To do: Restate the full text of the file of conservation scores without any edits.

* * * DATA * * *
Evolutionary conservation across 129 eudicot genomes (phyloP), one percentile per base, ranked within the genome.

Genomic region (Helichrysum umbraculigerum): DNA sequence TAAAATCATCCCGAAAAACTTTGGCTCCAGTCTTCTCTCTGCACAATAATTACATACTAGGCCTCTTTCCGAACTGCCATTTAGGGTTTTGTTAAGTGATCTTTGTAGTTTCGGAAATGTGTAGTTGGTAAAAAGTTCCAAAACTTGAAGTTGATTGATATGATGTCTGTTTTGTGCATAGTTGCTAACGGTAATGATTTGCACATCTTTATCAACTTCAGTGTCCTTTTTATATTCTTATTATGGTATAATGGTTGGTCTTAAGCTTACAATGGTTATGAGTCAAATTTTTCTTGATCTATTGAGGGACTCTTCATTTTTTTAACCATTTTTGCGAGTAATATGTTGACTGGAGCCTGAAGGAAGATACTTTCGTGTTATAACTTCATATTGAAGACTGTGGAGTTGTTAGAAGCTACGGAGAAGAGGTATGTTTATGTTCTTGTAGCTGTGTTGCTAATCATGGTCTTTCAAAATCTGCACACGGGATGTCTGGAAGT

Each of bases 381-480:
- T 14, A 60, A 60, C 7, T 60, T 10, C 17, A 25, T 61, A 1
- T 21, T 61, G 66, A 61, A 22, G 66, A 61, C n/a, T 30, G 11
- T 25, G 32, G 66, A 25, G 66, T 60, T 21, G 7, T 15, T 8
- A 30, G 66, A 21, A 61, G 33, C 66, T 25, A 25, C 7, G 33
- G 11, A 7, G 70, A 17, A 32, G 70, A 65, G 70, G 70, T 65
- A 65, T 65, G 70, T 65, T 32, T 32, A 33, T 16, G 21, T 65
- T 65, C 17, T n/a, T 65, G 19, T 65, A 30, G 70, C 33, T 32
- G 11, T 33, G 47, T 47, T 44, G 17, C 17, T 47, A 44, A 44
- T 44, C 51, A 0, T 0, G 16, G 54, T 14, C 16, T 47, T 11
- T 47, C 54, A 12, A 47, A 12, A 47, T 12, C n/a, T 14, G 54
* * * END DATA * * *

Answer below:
Evolutionary conservation across 129 eudicot genomes (phyloP), one percentile per base, ranked within the genome.

Genomic region (Helichrysum umbraculigerum): DNA sequence TAAAATCATCCCGAAAAACTTTGGCTCCAGTCTTCTCTCTGCACAATAATTACATACTAGGCCTCTTTCCGAACTGCCATTTAGGGTTTTGTTAAGTGATCTTTGTAGTTTCGGAAATGTGTAGTTGGTAAAAAGTTCCAAAACTTGAAGTTGATTGATATGATGTCTGTTTTGTGCATAGTTGCTAACGGTAATGATTTGCACATCTTTATCAACTTCAGTGTCCTTTTTATATTCTTATTATGGTATAATGGTTGGTCTTAAGCTTACAATGGTTATGAGTCAAATTTTTCTTGATCTATTGAGGGACTCTTCATTTTTTTAACCATTTTTGCGAGTAATATGTTGACTGGAGCCTGAAGGAAGATACTTTCGTGTTATAACTTCATATTGAAGACTGTGGAGTTGTTAGAAGCTACGGAGAAGAGGTATGTTTATGTTCTTGTAGCTGTGTTGCTAATCATGGTCTTTCAAAATCTGCACACGGGATGTCTGGAAGT

Each of bases 381-480:
- T 14, A 60, A 60, C 7, T 60, T 10, C 17, A 25, T 61, A 1
- T 21, T 61, G 66, A 61, A 22, G 66, A 61, C n/a, T 30, G 11
- T 25, G 32, G 66, A 25, G 66, T 60, T 21, G 7, T 15, T 8
- A 30, G 66, A 21, A 61, G 33, C 66, T 25, A 25, C 7, G 33
- G 11, A 7, G 70, A 17, A 32, G 70, A 65, G 70, G 70, T 65
- A 65, T 65, G 70, T 65, T 32, T 32, A 33, T 16, G 21, T 65
- T 65, C 17, T n/a, T 65, G 19, T 65, A 30, G 70, C 33, T 32
- G 11, T 33, G 47, T 47, T 44, G 17, C 17, T 47, A 44, A 44
- T 44, C 51, A 0, T 0, G 16, G 54, T 14, C 16, T 47, T 11
- T 47, C 54, A 12, A 47, A 12, A 47, T 12, C n/a, T 14, G 54